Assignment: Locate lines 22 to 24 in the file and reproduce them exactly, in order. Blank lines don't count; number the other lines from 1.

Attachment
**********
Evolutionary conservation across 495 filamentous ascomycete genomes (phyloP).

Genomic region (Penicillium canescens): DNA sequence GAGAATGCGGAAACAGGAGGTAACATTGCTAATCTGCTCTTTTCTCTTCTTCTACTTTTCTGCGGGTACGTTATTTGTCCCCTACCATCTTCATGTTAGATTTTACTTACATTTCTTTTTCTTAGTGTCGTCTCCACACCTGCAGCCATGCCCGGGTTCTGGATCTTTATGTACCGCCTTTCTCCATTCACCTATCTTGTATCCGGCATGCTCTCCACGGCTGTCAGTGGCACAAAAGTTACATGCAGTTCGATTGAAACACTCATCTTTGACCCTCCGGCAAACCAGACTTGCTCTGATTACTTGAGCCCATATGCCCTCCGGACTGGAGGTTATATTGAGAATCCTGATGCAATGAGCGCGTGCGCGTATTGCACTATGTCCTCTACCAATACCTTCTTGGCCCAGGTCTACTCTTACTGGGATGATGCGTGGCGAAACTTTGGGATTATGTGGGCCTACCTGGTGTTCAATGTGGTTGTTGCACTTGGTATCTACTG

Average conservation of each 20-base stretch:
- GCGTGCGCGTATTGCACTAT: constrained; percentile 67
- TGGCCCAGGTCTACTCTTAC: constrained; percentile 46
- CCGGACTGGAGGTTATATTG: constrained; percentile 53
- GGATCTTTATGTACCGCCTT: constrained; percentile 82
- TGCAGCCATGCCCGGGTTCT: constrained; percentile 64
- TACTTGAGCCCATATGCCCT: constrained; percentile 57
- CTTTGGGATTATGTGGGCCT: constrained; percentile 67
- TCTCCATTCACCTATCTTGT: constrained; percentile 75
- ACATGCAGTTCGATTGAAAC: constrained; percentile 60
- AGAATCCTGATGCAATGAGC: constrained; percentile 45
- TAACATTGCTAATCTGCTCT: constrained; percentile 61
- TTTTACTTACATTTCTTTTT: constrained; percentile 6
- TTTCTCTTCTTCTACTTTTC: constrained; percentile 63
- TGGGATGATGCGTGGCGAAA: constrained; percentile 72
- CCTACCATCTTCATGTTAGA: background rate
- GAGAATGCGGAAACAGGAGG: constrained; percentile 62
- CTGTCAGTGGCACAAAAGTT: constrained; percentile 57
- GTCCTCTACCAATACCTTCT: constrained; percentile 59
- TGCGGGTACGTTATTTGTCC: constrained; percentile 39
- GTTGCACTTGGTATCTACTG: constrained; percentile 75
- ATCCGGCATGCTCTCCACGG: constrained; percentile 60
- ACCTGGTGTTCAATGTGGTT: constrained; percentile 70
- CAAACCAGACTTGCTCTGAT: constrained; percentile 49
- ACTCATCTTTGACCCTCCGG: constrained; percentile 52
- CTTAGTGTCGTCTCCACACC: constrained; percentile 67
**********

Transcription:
- TGCGGGTACGTTATTTGTCC: constrained; percentile 39
- GTTGCACTTGGTATCTACTG: constrained; percentile 75
- ATCCGGCATGCTCTCCACGG: constrained; percentile 60